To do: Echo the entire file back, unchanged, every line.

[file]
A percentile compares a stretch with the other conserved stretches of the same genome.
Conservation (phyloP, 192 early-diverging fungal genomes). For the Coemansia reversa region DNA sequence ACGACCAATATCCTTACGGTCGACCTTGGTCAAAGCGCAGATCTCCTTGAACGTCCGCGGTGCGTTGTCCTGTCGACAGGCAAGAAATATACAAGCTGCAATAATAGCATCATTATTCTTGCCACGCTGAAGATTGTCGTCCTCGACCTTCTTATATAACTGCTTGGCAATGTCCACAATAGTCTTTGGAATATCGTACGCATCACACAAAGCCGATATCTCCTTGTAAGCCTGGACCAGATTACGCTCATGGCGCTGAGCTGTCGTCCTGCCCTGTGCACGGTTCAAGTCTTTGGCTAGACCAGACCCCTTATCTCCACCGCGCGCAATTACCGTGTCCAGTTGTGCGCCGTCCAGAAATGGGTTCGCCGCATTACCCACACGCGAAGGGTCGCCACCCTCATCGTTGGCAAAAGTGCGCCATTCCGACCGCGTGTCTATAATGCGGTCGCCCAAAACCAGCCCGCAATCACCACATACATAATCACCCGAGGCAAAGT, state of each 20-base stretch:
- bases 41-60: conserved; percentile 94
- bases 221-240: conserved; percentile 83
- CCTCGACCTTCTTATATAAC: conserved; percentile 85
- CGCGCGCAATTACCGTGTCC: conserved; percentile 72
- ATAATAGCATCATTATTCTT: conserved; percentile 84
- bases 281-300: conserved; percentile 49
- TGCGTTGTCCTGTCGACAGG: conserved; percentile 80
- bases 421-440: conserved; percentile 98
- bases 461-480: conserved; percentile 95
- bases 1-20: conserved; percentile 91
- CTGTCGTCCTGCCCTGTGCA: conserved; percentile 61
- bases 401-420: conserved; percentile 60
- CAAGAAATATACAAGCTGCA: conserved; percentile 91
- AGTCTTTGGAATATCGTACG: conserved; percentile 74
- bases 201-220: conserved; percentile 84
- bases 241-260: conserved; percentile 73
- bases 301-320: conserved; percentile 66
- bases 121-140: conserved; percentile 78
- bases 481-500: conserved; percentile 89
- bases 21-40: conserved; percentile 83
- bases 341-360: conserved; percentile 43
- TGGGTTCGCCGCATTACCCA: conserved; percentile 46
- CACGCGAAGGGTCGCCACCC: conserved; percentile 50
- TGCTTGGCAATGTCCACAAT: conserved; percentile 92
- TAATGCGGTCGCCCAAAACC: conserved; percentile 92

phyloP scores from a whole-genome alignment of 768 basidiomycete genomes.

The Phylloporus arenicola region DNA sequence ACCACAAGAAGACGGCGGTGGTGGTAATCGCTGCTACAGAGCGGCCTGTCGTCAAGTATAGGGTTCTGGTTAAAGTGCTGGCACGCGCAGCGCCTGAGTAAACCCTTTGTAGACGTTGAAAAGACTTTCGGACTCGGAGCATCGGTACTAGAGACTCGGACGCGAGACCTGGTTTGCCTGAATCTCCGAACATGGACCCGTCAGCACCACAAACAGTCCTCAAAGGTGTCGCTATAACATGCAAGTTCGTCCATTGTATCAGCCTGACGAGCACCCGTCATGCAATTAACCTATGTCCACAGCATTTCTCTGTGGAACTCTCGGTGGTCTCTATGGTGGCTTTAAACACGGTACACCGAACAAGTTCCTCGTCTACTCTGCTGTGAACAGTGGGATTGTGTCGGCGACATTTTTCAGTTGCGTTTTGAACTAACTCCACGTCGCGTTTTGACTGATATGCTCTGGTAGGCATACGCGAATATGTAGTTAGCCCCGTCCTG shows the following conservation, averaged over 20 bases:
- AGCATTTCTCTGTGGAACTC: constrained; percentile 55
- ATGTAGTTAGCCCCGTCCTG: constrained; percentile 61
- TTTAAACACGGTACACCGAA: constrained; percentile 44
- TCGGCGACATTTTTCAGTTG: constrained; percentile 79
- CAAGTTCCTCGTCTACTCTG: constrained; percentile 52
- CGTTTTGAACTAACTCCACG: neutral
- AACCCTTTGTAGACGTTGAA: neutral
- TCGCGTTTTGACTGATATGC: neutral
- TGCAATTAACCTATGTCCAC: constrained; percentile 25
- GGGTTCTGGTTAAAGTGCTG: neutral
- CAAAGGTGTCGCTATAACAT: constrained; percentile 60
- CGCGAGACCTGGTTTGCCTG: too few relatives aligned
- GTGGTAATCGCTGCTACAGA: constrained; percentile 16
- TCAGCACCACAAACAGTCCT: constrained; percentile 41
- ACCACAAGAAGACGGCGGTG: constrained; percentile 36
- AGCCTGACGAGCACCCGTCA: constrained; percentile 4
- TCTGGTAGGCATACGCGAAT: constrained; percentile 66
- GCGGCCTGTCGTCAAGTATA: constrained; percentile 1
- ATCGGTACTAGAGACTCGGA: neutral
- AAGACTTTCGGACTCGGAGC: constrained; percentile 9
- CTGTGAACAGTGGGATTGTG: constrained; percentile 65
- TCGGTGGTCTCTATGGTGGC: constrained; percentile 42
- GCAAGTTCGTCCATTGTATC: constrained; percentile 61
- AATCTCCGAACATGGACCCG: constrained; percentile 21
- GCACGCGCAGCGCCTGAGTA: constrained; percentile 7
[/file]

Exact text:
A percentile compares a stretch with the other conserved stretches of the same genome.
Conservation (phyloP, 192 early-diverging fungal genomes). For the Coemansia reversa region DNA sequence ACGACCAATATCCTTACGGTCGACCTTGGTCAAAGCGCAGATCTCCTTGAACGTCCGCGGTGCGTTGTCCTGTCGACAGGCAAGAAATATACAAGCTGCAATAATAGCATCATTATTCTTGCCACGCTGAAGATTGTCGTCCTCGACCTTCTTATATAACTGCTTGGCAATGTCCACAATAGTCTTTGGAATATCGTACGCATCACACAAAGCCGATATCTCCTTGTAAGCCTGGACCAGATTACGCTCATGGCGCTGAGCTGTCGTCCTGCCCTGTGCACGGTTCAAGTCTTTGGCTAGACCAGACCCCTTATCTCCACCGCGCGCAATTACCGTGTCCAGTTGTGCGCCGTCCAGAAATGGGTTCGCCGCATTACCCACACGCGAAGGGTCGCCACCCTCATCGTTGGCAAAAGTGCGCCATTCCGACCGCGTGTCTATAATGCGGTCGCCCAAAACCAGCCCGCAATCACCACATACATAATCACCCGAGGCAAAGT, state of each 20-base stretch:
- bases 41-60: conserved; percentile 94
- bases 221-240: conserved; percentile 83
- CCTCGACCTTCTTATATAAC: conserved; percentile 85
- CGCGCGCAATTACCGTGTCC: conserved; percentile 72
- ATAATAGCATCATTATTCTT: conserved; percentile 84
- bases 281-300: conserved; percentile 49
- TGCGTTGTCCTGTCGACAGG: conserved; percentile 80
- bases 421-440: conserved; percentile 98
- bases 461-480: conserved; percentile 95
- bases 1-20: conserved; percentile 91
- CTGTCGTCCTGCCCTGTGCA: conserved; percentile 61
- bases 401-420: conserved; percentile 60
- CAAGAAATATACAAGCTGCA: conserved; percentile 91
- AGTCTTTGGAATATCGTACG: conserved; percentile 74
- bases 201-220: conserved; percentile 84
- bases 241-260: conserved; percentile 73
- bases 301-320: conserved; percentile 66
- bases 121-140: conserved; percentile 78
- bases 481-500: conserved; percentile 89
- bases 21-40: conserved; percentile 83
- bases 341-360: conserved; percentile 43
- TGGGTTCGCCGCATTACCCA: conserved; percentile 46
- CACGCGAAGGGTCGCCACCC: conserved; percentile 50
- TGCTTGGCAATGTCCACAAT: conserved; percentile 92
- TAATGCGGTCGCCCAAAACC: conserved; percentile 92

phyloP scores from a whole-genome alignment of 768 basidiomycete genomes.

The Phylloporus arenicola region DNA sequence ACCACAAGAAGACGGCGGTGGTGGTAATCGCTGCTACAGAGCGGCCTGTCGTCAAGTATAGGGTTCTGGTTAAAGTGCTGGCACGCGCAGCGCCTGAGTAAACCCTTTGTAGACGTTGAAAAGACTTTCGGACTCGGAGCATCGGTACTAGAGACTCGGACGCGAGACCTGGTTTGCCTGAATCTCCGAACATGGACCCGTCAGCACCACAAACAGTCCTCAAAGGTGTCGCTATAACATGCAAGTTCGTCCATTGTATCAGCCTGACGAGCACCCGTCATGCAATTAACCTATGTCCACAGCATTTCTCTGTGGAACTCTCGGTGGTCTCTATGGTGGCTTTAAACACGGTACACCGAACAAGTTCCTCGTCTACTCTGCTGTGAACAGTGGGATTGTGTCGGCGACATTTTTCAGTTGCGTTTTGAACTAACTCCACGTCGCGTTTTGACTGATATGCTCTGGTAGGCATACGCGAATATGTAGTTAGCCCCGTCCTG shows the following conservation, averaged over 20 bases:
- AGCATTTCTCTGTGGAACTC: constrained; percentile 55
- ATGTAGTTAGCCCCGTCCTG: constrained; percentile 61
- TTTAAACACGGTACACCGAA: constrained; percentile 44
- TCGGCGACATTTTTCAGTTG: constrained; percentile 79
- CAAGTTCCTCGTCTACTCTG: constrained; percentile 52
- CGTTTTGAACTAACTCCACG: neutral
- AACCCTTTGTAGACGTTGAA: neutral
- TCGCGTTTTGACTGATATGC: neutral
- TGCAATTAACCTATGTCCAC: constrained; percentile 25
- GGGTTCTGGTTAAAGTGCTG: neutral
- CAAAGGTGTCGCTATAACAT: constrained; percentile 60
- CGCGAGACCTGGTTTGCCTG: too few relatives aligned
- GTGGTAATCGCTGCTACAGA: constrained; percentile 16
- TCAGCACCACAAACAGTCCT: constrained; percentile 41
- ACCACAAGAAGACGGCGGTG: constrained; percentile 36
- AGCCTGACGAGCACCCGTCA: constrained; percentile 4
- TCTGGTAGGCATACGCGAAT: constrained; percentile 66
- GCGGCCTGTCGTCAAGTATA: constrained; percentile 1
- ATCGGTACTAGAGACTCGGA: neutral
- AAGACTTTCGGACTCGGAGC: constrained; percentile 9
- CTGTGAACAGTGGGATTGTG: constrained; percentile 65
- TCGGTGGTCTCTATGGTGGC: constrained; percentile 42
- GCAAGTTCGTCCATTGTATC: constrained; percentile 61
- AATCTCCGAACATGGACCCG: constrained; percentile 21
- GCACGCGCAGCGCCTGAGTA: constrained; percentile 7